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Solar is Popular, But LED Saves
SL Green Selects Seesmart for Large Scale LED Lighting Retrofit
While LED lighting may not be the most well-known of the sustainability options, it can be an easy and inexpensive place for companies to start implementing a long-term plan of energy efficiency - reducing their carbon footprint and saving money - due in large part to relatively low upfront cost and quick payback period when compared to more popular, and often cost-prohibitive options like solar panel installation, HVAC upgrades, or replacing plumbing fixtures.
That may be why SL Green, the largest property owner in New York City, has decided to use a commercial retrofit of LED lighting in 21 of its commercial properties. The owner is expecting to see initial savings of $750,000 in combined energy and material / labor costs, resulting in a total project payback period of just three years.
SL Green has selected Simi Valley, CA-based LED lighting manufacturer Seesmart Technologies, Inc. to implement one of the nation's largest LED lighting efficiency retrofits with its industry-leading LED products. When completed, Seesmart will have installed more than 16.000 lamps, replacing antiquated lighting technologies like incandescent, halogen and fluorescent bulbs.
Energy usage will be reduced by an estimated 50 percent across the board. When combined with a superior lamp life of more than eight years, additional savings can be realized through reduced costs in materials and labor to replace worn out bulbs.
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Solar Projects Face Risks
Fitch Ratings Identifies Construction and Operational Risks in Solar Panel Industry from Sitting, Sun, Tech and Regs
Construction delays, actual output, unpredictable technology and shifts in regulations present distinct risks to solar power projects, this according to a new Fitch Ratings report on more than 25 public and private large-scale photovoltaic, concentrating PV and thermal concentrating solar power projects over the past two years.
A special report titled "Construction and Operational Solar Project Issues" is available on the Fitch Ratings website at www.fitchratings.com.
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Beauty Is as Beauty Does - But When it Comes to Buildings, Does Beauty Outperform?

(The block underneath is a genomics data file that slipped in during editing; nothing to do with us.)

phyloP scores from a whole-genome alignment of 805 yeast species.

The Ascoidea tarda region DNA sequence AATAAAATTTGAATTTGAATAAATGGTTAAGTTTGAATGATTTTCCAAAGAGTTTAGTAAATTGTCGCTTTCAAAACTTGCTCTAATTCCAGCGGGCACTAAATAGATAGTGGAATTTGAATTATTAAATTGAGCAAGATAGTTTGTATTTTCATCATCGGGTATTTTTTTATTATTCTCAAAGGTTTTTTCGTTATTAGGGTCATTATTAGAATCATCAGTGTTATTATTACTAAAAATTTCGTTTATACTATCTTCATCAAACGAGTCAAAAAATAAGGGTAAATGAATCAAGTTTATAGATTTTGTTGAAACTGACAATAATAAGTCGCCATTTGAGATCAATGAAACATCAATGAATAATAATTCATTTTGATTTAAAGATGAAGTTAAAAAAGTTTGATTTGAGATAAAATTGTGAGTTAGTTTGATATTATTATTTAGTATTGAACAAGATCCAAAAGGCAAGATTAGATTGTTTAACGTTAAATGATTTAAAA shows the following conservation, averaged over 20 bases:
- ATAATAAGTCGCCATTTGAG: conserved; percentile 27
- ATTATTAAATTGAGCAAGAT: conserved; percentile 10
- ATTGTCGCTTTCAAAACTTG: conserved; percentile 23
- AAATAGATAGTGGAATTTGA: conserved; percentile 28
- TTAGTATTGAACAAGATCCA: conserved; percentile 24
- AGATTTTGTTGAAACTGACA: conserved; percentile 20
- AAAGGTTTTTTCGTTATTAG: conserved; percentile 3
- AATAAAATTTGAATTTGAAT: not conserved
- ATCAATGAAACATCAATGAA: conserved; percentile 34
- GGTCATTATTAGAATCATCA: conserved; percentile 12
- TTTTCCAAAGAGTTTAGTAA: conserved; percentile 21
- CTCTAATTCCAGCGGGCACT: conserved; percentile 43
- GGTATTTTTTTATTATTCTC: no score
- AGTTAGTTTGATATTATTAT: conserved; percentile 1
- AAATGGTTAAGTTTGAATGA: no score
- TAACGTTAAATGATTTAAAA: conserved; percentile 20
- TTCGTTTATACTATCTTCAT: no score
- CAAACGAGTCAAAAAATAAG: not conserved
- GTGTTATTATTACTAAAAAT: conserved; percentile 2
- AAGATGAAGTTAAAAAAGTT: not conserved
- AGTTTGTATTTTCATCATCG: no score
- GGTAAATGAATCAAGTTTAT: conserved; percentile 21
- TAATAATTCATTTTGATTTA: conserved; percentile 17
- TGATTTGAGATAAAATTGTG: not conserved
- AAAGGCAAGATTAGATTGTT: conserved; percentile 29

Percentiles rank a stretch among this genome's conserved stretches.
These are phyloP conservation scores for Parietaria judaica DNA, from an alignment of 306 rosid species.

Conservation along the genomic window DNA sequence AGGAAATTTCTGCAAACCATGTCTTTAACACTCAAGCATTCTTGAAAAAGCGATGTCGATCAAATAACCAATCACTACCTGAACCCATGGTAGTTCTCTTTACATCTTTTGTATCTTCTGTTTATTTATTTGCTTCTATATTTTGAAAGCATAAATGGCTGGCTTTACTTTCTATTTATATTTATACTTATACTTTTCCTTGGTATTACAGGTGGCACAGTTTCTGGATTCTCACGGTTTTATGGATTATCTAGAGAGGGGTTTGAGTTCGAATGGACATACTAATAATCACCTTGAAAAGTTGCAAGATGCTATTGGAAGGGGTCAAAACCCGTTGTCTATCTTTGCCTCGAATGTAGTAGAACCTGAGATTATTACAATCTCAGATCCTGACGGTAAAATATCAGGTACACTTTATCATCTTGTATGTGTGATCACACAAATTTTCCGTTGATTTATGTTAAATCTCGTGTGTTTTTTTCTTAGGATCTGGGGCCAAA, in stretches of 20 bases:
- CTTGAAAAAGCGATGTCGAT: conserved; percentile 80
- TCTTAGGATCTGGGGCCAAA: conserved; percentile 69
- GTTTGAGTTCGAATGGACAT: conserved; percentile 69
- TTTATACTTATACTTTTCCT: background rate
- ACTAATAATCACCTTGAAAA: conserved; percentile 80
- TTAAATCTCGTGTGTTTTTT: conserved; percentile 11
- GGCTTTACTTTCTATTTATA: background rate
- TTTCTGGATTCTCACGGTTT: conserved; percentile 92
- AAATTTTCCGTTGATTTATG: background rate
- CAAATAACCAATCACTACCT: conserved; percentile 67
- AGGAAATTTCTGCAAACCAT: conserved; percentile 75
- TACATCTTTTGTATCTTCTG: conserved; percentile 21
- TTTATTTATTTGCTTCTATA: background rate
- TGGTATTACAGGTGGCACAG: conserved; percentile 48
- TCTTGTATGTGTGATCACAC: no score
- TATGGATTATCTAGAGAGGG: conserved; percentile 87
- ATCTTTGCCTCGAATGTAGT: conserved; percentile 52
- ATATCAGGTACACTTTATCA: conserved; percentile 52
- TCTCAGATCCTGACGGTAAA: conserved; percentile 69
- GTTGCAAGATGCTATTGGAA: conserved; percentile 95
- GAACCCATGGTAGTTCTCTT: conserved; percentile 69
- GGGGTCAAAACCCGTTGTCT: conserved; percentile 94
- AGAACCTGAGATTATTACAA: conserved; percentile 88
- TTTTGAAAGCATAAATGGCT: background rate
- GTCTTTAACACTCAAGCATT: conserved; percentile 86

By Mark Heschmeyer
It certainly appears to be true that society favors the beautiful. In real estate there is even a phrase for it: curb appeal. And Realtors know there can be a payoff to property that looks better than the other houses -- or buildings-- around it.
But while beauty may be in the eye of the beholder, is there perhaps a correlation between better economic benefits in a building and its appearance? It being August and an opportune time for a 'soft' news feature, this week CoStar News analyzed the performance of two very specific subsets of office properties and compared their performance with all existing Class A office buildings in the country.
The buildings in the subsets achieved a higher rate of tenant retention during the Great Recession and regained tenants much more quickly as markets have recovered. Rental rates in these properties did not decline nearly as much, started recovering earlier and have moved up much more quickly than rents in all other Class A properties.
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Shorenstein Receives LEED Gold at Three US Properties
USGBC Recognizes Office Bldgs in LA, NYC and DC
Shorenstein Properties LLC has added three more buildings... Read the Full Story.
Cisco Tower Earns LEED Platinum
Shorenstein Strikes Again, Firm Boasts 18 Bldgs with LEED Certification
Cisco Tower, a 12-story, 283,000-square-foot office building
... Read the Full Story.
ARC Designed Biologics Bldg Achieves LEED Gold
Genzyme Corp's New Framingham Campus Meets High USGBC Standards
The new $85 million Biologics Support Center, designed for... Read the Full Story.
363 North Belt Certified LEED Gold
Houston Office Tower Took Three Years to Green
363 North Belt's transformation from an 80's-era office... Read the Full Story.
Capital Gateway Earns LEED Platinum
Bethesda Office Becomes Third EBOM Platinum Bldg in Maryland
Capital Gateway has received LEED Platinum certification... Read the Full Story.
WakeMed Brier Creek Healthplex Receives LEED Certification
Newly Opened Healthcare Center Sees 12% Improvement in Energy Efficiency
The newly-opened WakeMed Brier Creek Healthplex in... Read the Full Story.
Warehouse Facility in Long Beach Earns LEED Platinum
Green Features Include Rooftop Solar Panel System
The 110,000-square-foot warehouse facility and... Read the Full Story.
Monday’s Twin Towers Earn LEED Gold, Wins TOBY
Roslyn Office Towers Implement Sustainable Efficiencies
Monday Properties' two trophy, Class A office... Read the Full Story.
Mint Green: 801 9th Street Earns LEED Gold
US Mint Bldg Receives Sustainable Honors
The U.S. Mint Building at 801 9th Street NW in DC... Read the Full Story.